Americans are staying single longer than ever, and it's changing modern marriage in 3 major ways

Today, more Americans are choosing to hold off on marriage or forgo it altogether. In 2009, the marriage rate dropped below 50% — for the first time in history.

That stat is highlighted in “All the Single Ladies,” a 2016 book by writer Rebecca Traister that chronicles the history of American singlehood. The book features interviews with over 100 unmarried women from a range of socioeconomic backgrounds.

Traister’s goal: exploring how social progress connects to changing marriage patterns, and what that means for American single women today.

In addition to companionship, “marriage has been a useful institution for determining power, gender roles, and who does what,” Traister told Business Insider when the book launched last year.

Marriage is now just one of many paths women can take. The modern phenomenon of delaying marriage has also transformed marriage itself, Traister said.

Single women, rather than men, play a special role in these changes, because it’s now normal to be a thriving single lady. (For the most part, men have always had the option to live independently, she said.)

Here are a few ways marriage is changing for heterosexual couples, according to Traister.

Women hold a higher standard for male partners.

“As more people live independently, marriage means something else for women,” Traister said.

Women are no longer dependent on marriage (and men) for economic stability, children, or social support. They can now have all of these things without ever tying the knot. If and when women do marry, they have a higher bar for their male partners, Traister adds.

“It’s harder to find a human who is going to make your life better — both economically and emotionally,” she said. 

Men are becoming more domestically capable.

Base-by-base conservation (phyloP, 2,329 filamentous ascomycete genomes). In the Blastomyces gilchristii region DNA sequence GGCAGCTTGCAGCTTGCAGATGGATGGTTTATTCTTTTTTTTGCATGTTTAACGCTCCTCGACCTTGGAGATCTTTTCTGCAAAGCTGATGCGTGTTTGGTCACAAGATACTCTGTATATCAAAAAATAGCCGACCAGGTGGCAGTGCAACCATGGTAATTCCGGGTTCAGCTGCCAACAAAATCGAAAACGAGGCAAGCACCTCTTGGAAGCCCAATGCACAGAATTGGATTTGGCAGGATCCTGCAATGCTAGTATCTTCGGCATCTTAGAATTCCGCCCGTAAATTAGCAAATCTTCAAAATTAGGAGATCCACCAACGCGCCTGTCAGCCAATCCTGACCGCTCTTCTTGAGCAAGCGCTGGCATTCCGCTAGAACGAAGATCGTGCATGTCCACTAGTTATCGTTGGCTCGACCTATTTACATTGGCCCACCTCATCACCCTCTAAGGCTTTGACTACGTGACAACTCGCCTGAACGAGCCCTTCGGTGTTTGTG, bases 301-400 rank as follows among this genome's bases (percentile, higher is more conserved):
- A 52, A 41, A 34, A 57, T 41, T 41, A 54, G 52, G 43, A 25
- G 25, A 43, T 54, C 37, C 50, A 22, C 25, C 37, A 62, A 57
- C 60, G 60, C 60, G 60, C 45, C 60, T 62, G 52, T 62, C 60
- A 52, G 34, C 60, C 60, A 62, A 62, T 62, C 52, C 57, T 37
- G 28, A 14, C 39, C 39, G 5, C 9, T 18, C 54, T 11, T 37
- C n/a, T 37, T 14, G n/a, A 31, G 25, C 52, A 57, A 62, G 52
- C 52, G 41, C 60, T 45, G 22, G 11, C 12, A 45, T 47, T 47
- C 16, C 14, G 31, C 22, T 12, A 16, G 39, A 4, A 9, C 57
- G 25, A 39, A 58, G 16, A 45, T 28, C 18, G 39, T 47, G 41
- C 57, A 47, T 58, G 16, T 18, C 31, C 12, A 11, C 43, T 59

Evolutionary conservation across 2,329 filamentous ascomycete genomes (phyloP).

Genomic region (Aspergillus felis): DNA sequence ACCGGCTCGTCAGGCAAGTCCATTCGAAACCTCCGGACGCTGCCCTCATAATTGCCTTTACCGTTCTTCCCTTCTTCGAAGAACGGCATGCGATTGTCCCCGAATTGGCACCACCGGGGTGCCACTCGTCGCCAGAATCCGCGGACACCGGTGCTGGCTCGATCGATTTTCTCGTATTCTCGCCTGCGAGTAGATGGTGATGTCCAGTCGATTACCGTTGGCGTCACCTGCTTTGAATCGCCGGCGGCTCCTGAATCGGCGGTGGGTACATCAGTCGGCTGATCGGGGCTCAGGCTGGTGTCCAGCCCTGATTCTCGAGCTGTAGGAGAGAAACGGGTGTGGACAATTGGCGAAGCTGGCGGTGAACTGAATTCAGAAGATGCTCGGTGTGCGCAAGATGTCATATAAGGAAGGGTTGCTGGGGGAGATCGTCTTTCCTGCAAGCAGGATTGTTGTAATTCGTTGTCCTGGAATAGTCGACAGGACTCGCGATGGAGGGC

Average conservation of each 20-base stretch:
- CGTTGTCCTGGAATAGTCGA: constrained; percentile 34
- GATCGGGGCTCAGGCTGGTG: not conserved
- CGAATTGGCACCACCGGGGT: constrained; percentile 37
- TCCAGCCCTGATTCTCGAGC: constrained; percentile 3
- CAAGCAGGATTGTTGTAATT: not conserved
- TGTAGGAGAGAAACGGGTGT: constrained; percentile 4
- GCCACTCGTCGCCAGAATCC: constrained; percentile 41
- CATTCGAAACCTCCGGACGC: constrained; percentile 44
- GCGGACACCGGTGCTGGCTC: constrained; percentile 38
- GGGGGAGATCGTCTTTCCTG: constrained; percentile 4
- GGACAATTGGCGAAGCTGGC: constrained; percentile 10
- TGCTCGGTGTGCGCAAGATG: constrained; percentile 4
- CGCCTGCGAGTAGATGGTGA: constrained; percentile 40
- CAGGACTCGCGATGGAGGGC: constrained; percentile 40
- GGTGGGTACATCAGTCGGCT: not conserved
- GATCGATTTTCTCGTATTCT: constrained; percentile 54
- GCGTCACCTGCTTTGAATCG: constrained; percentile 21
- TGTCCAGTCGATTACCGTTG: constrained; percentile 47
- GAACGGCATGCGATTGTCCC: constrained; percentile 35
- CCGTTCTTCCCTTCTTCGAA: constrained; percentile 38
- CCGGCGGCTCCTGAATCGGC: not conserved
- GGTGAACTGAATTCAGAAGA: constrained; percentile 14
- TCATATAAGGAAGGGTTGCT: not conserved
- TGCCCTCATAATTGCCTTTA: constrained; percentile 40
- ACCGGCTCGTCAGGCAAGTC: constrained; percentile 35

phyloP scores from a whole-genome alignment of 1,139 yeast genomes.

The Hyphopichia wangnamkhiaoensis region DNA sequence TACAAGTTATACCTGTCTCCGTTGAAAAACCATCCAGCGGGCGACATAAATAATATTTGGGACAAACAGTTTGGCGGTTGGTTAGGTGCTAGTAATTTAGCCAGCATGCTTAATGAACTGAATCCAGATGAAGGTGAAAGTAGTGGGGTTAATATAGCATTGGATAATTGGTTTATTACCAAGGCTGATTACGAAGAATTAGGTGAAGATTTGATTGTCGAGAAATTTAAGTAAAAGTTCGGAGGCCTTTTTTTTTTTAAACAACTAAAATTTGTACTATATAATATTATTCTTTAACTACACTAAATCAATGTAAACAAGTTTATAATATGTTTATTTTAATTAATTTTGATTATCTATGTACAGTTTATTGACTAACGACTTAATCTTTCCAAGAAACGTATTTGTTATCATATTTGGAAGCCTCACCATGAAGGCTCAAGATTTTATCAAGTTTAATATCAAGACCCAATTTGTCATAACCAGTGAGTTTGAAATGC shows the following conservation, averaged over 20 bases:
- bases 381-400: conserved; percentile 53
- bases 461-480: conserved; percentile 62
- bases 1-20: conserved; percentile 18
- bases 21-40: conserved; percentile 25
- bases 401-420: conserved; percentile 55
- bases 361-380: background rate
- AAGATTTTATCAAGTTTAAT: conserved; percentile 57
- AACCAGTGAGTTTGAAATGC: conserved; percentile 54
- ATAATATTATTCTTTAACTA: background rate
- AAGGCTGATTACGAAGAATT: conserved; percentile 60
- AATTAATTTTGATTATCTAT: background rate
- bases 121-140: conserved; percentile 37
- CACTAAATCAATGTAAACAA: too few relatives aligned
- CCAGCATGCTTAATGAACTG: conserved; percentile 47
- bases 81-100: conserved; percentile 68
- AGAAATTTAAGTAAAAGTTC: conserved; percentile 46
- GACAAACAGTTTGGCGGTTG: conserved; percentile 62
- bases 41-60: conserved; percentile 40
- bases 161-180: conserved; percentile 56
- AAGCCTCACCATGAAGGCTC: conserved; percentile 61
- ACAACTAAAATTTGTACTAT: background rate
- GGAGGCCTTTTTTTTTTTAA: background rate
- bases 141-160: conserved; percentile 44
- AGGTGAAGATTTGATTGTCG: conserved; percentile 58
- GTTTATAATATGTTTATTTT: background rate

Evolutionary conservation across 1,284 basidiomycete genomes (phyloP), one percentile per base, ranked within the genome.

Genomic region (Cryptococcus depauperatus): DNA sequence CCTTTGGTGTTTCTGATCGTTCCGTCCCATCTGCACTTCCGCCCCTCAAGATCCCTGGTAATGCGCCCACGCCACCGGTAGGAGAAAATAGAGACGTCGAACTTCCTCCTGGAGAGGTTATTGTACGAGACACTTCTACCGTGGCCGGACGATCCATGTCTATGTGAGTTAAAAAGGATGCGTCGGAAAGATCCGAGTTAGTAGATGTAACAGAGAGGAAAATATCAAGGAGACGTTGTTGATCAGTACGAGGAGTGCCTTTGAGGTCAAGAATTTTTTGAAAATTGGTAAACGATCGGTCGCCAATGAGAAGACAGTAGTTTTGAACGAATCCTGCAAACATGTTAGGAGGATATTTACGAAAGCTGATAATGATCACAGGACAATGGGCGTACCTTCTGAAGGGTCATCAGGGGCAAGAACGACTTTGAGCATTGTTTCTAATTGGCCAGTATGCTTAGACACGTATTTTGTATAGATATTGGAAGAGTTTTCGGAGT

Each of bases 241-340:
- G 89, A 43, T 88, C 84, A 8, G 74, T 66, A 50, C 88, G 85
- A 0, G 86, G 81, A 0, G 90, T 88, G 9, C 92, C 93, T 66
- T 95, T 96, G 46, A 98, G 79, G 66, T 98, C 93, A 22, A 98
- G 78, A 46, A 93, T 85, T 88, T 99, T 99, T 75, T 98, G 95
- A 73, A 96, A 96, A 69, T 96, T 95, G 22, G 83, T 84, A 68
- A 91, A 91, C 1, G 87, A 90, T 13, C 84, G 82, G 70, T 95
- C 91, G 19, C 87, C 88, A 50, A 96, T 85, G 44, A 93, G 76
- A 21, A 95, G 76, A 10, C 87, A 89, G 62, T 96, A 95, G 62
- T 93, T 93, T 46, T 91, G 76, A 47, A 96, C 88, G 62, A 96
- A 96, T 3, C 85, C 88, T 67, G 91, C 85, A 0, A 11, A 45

Most men have always had the freedom to live independent lives, but if they were married, household duties would often fall to women, Traister said.

Over time, women’s changing responsibilities have also changed men’s outlook on their responsibilities, Traister said. Her book points to sociologist Kathleen Gerson’s research, which says that 80% of women and 70% of men “desire egalitarian marriages in which wage earning, domestic duties, and childcare are divided equally.”

It’s no longer assumed that women will take care of these things.

“If and when men parent, there’s a better chance they can hang pictures, cook pasta, vacuum the floors,” she said. “And I don’t treat that lightly.”

Relationships are more equitable.

Sharing laundry responsibilities may seem like a small change, but Traister said an equitable household can translate to a more equitable marriage — and society.

Women are living independently outside of marriage as equals, she said.

“Men and women are now colleagues, or friends going out for a beer — They share music tastes, talk about politics, and have sex without five decades of legal matrimony,” Traister said. “We are living in the world as peers.”

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